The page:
Something Really Old II: Pepsi Points and the Jet

From my AOL days (1996 – 1998).

—-

 

How much Pepsi would it take to get a Harrier Jet?

 

The question has relevance because someone, specifically John Leonard of Lynwood, Washington, is suing PepsiCo, the makers of Pepsi. PepsiCo won’t give him the Harrier Jet that he says they said they would give him if he collected 7 million “Pepsi Points.” Pepsi Points are credits that PepsiCo gives you for consuming their brown beverage — drink enough Pepsi, and you can get various trinkets from a catalogue they provide. They’re like Green Stamps, only carbonated.

 

One of the ads for Pepsi Points featured a 13-year-old kid who racked up 7 million Pepsi Points and redeemed them for a vertically-launching Harrier Jet. The kid was using the Harrier Jet to commute to school, which admittedly would have had some advantages (no traffic except for the occasional, very surprised helicopter; also, coming to school equipped with Sidewinder missiles tends cut down on the amount of homework teachers are willing to assign you).

 

Most folks who saw this commercial showed a rather un-American lack of initiative in pursuing the 7 million Pepsi Points, but Leonard, full of the moxie that made this country great, saw a golden opportunity. After all, Harrier Jets generally go for $70 million. Oh, sure, occasionally you can get a million or two chopped off the asking price, but you usually have to be an ally of the US, and have fought a war or two on the same side as us. The average Joe, on the other hand, presuming he could even get his hands on a Harrier, would have to pay the full dealer markup — which of course doesn’t include tax, title and delivery, or things like air conditioning or a cassette stereo.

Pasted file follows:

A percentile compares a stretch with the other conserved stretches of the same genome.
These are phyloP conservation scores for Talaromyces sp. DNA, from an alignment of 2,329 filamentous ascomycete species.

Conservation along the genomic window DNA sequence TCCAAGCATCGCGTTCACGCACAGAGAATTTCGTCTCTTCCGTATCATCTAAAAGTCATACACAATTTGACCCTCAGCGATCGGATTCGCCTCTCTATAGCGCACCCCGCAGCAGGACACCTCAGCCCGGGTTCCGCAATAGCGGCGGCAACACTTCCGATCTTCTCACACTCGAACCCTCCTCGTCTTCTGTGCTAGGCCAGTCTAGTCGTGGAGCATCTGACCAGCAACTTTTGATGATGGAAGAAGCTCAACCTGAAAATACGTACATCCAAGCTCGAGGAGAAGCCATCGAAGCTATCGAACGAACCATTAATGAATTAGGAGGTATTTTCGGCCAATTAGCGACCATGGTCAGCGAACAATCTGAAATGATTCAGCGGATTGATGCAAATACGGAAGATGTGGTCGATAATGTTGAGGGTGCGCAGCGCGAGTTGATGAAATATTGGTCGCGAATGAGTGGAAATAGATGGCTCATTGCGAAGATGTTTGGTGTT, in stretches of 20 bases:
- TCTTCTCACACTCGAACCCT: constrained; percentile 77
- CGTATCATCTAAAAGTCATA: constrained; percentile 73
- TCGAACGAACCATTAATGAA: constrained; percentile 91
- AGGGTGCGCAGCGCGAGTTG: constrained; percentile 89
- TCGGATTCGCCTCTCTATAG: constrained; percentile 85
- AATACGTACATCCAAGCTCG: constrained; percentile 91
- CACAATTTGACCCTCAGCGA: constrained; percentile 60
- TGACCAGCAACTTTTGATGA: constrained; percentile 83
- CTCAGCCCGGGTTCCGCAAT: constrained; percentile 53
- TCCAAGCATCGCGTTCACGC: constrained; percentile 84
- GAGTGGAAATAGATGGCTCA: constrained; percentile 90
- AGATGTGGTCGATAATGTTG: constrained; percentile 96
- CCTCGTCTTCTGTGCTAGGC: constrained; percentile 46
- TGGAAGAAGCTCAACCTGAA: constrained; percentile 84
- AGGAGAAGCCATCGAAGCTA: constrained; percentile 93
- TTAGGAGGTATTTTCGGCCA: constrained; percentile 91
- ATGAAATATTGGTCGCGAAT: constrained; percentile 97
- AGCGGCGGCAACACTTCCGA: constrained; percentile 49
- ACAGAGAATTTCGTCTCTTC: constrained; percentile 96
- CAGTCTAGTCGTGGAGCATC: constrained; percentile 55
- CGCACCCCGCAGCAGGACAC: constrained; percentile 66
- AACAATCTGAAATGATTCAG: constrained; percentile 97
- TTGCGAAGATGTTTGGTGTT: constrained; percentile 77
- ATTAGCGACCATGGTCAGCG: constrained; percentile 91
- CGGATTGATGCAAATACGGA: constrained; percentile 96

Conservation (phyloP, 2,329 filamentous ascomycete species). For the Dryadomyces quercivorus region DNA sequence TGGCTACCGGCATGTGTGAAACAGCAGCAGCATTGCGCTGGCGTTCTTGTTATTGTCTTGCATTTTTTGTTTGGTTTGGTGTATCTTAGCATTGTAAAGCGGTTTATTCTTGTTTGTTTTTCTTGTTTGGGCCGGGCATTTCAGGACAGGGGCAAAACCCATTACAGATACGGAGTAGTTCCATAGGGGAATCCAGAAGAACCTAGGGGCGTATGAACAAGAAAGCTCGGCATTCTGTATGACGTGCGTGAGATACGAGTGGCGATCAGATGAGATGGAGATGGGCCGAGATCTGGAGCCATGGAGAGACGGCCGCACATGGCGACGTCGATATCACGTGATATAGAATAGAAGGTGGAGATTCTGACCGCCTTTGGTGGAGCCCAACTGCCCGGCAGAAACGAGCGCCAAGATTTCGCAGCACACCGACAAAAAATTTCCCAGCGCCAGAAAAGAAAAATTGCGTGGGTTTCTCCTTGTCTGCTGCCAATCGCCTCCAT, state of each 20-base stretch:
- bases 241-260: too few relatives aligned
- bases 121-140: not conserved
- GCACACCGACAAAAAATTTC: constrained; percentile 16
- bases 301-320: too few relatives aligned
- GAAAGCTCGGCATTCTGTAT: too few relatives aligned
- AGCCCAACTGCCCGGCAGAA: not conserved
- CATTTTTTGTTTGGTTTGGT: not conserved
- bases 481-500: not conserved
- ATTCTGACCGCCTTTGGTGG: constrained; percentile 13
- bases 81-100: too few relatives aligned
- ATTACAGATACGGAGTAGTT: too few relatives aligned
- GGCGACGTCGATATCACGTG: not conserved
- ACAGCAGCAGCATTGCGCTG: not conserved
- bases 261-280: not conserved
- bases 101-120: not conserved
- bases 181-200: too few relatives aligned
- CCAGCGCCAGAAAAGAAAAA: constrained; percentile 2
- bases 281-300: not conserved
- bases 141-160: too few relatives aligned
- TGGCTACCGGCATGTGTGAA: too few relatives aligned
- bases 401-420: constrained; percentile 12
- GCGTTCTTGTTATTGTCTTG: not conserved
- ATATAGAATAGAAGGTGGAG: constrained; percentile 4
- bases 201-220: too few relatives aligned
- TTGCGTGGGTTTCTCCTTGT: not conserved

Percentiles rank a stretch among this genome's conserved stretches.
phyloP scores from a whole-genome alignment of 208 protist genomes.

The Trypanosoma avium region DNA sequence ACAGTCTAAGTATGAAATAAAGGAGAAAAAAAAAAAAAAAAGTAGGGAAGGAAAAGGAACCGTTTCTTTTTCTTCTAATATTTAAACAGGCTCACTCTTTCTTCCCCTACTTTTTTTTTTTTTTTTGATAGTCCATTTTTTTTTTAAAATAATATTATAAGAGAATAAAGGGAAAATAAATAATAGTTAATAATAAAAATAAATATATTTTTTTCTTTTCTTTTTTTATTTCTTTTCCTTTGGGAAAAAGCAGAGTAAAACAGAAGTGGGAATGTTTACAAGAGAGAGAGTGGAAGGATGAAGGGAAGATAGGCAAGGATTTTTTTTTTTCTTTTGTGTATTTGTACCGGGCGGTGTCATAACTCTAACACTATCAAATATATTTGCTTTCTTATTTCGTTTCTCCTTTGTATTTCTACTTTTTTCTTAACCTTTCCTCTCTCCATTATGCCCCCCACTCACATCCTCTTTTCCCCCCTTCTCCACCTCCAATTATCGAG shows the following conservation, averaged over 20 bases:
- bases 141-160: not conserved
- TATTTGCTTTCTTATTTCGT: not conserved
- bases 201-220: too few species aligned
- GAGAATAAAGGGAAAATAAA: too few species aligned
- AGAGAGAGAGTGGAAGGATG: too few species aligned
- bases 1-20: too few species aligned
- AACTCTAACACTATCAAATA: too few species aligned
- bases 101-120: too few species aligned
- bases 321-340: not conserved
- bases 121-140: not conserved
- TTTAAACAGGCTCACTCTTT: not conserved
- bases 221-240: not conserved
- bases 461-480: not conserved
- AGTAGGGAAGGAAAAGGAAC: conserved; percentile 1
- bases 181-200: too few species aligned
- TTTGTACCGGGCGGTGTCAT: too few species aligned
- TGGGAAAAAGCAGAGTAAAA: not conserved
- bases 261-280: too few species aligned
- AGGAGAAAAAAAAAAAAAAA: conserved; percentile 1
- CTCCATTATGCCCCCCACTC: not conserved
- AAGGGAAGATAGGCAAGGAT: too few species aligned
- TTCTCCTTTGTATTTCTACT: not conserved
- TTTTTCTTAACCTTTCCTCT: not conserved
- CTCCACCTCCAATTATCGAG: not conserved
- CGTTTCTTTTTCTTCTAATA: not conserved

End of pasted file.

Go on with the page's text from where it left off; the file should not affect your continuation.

But PepsiCo, who had apparently somehow managed to acquire a Harrier Jet (presumably the Cola Wars have taken on a new and more violent aspect), were getting rid of it for a mere 7 million Pepsi Points, which aside from drinking Pepsi can be bought at 10 cents a point. That’s just $700,000, still a lot of money — it takes Bill Gates almost 12 hours to make that much off of interest! — but a fair markdown from the Harrier’s listed sticker price. Leonard got some investors, got the $700,000, and approached Pepsi for the jet. Though we can’t know exactly what the exchange was between Leonard and PepsiCo, we can assume it went something like this:

 

Leonard: I’m here for my jet.

 

PepsiCo Representative: You’re nuts.

 

Leonard threatened to sue to get the jet. PepsiCo responded by filing for a Declaratory Judgement — basically asking a judge to tell Leonard to take his Pepsi Points and buy a clue instead. Leonard followed through with his suit, and that’s where it stands at the moment: Leonard on one side, PepsiCo on the other, and a Harrier Jet in between.

 

Ignoring the reality-based issues of this suit — such as the fact that PepsiCo never had a Harrier Jet, that its commercial was clearly meant for humorous effect, and that even if Leonard some how miraculously won the suit, the Pentagon would never give him a Harrier anyway — let’s deal with the theoretical aspects. I say that PepsiCo should give Leonard the Harrier Jet — if Leonard earns his Pepsi Points the way they were meant to be earned: by drinking his way through them. Just him, without help from anyone else.

 

Which brings us back to our original question: how much Pepsi would it take to get a Harrier Jet? According to an Associated Press report, it’d take 16,800,000 12-ounce cans — except in August, when points are doubled. So he’d only have to drink 8,400,000 cans, presuming he could drink them all in August.

 

It takes about 12 seconds to drain a can of Pepsi; the limiting factor is the mouth of the can. You could speed up the process of getting the Pepsi out of the can with something like rubber tubing (a “Pepsi Bong”), but then, there’s the set-up time getting the rubber tubing in the can and into Leonard’s gullet simultaneously. 12 seconds per can is as good as it’s going to get. That’s five cans a minute, 300 cans an hour, 7200 cans a day.